Rumsfeld’s philosophy of smaller is better has lead to near disaster. He pressed the US military to use far less forces than initially requested for the invasion of Iraq. This meant that once Turkey denied US forces the right to cross their border, the US invaded Iraq with less than half of the forces planned. That the US military pulled it off anyway is a tribute to the courage and training of our armed forces. But such victories do not come cheaply. And having proven themselves far too often in the last decade, the US military has come to be expected to pull off the impossible on a regular basis. We have 140,000 troops trying to provide security for a population of 26 million. The post-war Iraq planning for Iraq has not been merely inadequate, it’s been almost non-existent. The Bush administration assumed that after Saddam’s fall, the Iraqi population would put aside the tremendous difficulties and disputes that exist between them, do a happy bunny hug, and form a new government that the US would approve of. That hasn’t happened and no real planning was ever done to handle that possibility. We’re down to “Hope it all works out” because that’s the only option we have left.

• Lack of Leadership
A lack of adequate planning is the result of a lack of leadership. A lack of leadership can lead directly to a breakdown in every aspect of US operations.

If the US is going to transform Iraq into a shining beacon of democracy than the US needs to provide an example of just how a good and just nation conducts itself. Obviously with so much at stake being dependent on the good conduct of its soldiers in difficult times, one would expect that strict supervision would be held in areas that most easily lend themselves to abuse, things such as the treatment of POWs for example. The worst possible thing the US could do is to take over Iraq and behave in any manner even vaguely reminiscent of Saddam. Yet that is just what happened in Abu Ghraib. It doesn’t matter that the torture in question pales in comparison to the inventive cruelty of Saddam. What matters is that it happened. What matters is that it was severe enough to leave at least one POW dead from a beating. What matters is that the horrible reputation of Saddam has been transferred and fixed upon the United States.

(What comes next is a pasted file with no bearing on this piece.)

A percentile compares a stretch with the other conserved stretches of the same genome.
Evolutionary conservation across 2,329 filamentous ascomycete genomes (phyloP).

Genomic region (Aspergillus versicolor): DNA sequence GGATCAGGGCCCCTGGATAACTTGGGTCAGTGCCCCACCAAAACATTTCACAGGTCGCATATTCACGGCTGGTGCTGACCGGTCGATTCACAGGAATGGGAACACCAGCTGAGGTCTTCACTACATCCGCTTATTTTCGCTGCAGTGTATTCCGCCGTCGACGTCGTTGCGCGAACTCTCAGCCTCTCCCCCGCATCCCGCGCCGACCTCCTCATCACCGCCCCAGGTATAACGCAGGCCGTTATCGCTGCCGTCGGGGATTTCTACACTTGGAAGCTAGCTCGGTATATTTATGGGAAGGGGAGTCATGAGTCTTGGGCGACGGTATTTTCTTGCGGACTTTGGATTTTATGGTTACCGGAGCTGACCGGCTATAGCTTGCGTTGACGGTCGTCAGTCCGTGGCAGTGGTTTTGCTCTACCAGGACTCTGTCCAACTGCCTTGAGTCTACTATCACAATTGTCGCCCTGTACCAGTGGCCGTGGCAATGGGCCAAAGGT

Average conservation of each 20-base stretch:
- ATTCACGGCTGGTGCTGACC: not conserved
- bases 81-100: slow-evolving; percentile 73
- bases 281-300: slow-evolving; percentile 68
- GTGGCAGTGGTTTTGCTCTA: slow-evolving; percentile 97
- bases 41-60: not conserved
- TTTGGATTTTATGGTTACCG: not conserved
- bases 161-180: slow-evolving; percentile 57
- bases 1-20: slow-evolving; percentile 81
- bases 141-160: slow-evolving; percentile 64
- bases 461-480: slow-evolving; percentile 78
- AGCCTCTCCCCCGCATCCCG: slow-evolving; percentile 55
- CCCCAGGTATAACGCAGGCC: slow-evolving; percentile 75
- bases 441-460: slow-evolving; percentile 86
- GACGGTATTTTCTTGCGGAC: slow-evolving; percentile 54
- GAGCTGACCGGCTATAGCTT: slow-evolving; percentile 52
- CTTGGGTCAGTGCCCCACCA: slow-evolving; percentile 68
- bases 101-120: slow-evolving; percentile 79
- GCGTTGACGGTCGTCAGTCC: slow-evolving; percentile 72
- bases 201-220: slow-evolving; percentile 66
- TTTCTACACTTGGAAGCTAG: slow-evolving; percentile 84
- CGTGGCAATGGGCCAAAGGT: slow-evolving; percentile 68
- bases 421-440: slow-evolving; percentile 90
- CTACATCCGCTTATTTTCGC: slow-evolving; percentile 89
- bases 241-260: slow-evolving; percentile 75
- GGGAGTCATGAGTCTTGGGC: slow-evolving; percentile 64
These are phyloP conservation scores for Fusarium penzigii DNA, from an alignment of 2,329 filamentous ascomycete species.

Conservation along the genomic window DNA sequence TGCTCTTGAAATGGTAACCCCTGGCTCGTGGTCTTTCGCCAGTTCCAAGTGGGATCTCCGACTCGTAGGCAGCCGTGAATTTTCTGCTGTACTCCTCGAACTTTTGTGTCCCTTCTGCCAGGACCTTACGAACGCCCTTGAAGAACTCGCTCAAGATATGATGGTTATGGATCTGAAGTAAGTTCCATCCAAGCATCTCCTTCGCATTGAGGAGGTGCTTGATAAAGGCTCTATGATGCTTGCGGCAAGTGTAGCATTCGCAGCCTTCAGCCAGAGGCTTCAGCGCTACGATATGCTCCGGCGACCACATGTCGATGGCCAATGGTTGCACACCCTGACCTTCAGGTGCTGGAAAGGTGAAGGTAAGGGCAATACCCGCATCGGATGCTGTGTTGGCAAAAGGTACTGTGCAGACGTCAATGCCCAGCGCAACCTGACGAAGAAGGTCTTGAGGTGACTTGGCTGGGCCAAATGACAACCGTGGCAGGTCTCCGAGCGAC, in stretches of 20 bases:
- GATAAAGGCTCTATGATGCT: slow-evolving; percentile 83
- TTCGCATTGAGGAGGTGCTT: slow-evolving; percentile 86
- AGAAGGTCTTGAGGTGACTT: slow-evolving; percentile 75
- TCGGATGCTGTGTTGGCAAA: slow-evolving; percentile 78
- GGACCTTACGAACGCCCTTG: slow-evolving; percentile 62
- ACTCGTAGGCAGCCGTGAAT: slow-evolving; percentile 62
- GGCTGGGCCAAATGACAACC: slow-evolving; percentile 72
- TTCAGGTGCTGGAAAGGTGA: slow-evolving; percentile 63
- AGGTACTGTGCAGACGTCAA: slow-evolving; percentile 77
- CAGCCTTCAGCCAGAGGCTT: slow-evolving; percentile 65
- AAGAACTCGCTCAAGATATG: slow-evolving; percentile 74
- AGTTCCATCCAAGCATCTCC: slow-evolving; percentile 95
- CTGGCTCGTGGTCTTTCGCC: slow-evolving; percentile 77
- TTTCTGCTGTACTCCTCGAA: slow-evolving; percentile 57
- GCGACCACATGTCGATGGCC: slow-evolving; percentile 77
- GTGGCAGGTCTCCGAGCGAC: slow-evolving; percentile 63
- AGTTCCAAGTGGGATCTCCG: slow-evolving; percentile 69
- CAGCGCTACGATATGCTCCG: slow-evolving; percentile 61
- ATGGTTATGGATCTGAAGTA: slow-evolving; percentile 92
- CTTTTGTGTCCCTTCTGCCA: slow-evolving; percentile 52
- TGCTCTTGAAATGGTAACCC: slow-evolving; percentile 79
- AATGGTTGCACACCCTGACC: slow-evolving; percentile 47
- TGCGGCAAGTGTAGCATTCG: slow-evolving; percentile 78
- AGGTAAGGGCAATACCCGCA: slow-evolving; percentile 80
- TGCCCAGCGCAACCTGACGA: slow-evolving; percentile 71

We have lost our credibility in Iraq.

And despite this tremendous setback, Bush has failed to hold any high level member of his administration responsible for this catastrophe. Leadership flows from the top. Leaders are responsible for the actions of those they lead. Donald Rumsfeld should be out of a job. While he remains in his position, it is clear that this administration’s leadership is ineffective and irresponsible.

• Loss of International Influence
It has never been my concern if the US is loved by other nations. But the interests of other nations often coincide, and it is in these times that a nation’s ability to influence other nations is vital in determining the course of history.

Our ability to influence other nations has been diminished under the Bush administration. By crying “wolf” over the nonexistent WMDs in Iraq, we have greatly lessened the chance that other nations will heed our warnings in the future. Now, as the US faces real nuclear threats in Iran and North Korea, our ability to bring attention to these threats has waned. Our military forces cannot do everything alone. We have expended too much political capital on Iraq for far too little gain. We have squandered out military might and influence in Iraq and now we are unable to properly respond to real threats.

The Bush Administration has made the US much less secure.

Why I won’t be voting for Bush - Part 2

**Moral Authoritarianism **
• Bush is not the leader of my church
As a true conservative, I favor as little government interference as possible. I do not want the government dictating to me the terms of my faith. I do not want the government telling me what I may or may not listen to, watch, or what to think.

Under the Bush administration we have been subjected to a constant effort to place every event and subject under God’s framework as envisioned by Bush. George Bush is not the leader of a church congregation. George Bush does not speak for God. His job is to represent every citizen of the United States. He cannot do that on a religious level. He cannot encompass nor direct the religious faith of each of the millions of citizens that live within this nation. I do not expect him to put aside his faith. But I do expect him to remember that his duty is to represent us all, not just those Americans that share his belief system. If he can only justify the actions of the US in the narrow framework of his particular Protestant faith, then he has left the majority of Americans behind. Those who find themselves fortunate enough to be represented in this narrow framework need to look at the future. Theocracy is appealing when it is your faith that is being practiced, but quite uncomfortable when your religion is no longer on top. If the state of the Union address was ended with “Buddha is with us,” would non-Buddhists be as enthusiastic about this melding of state and religion as those Christians who are pushing for that union are now?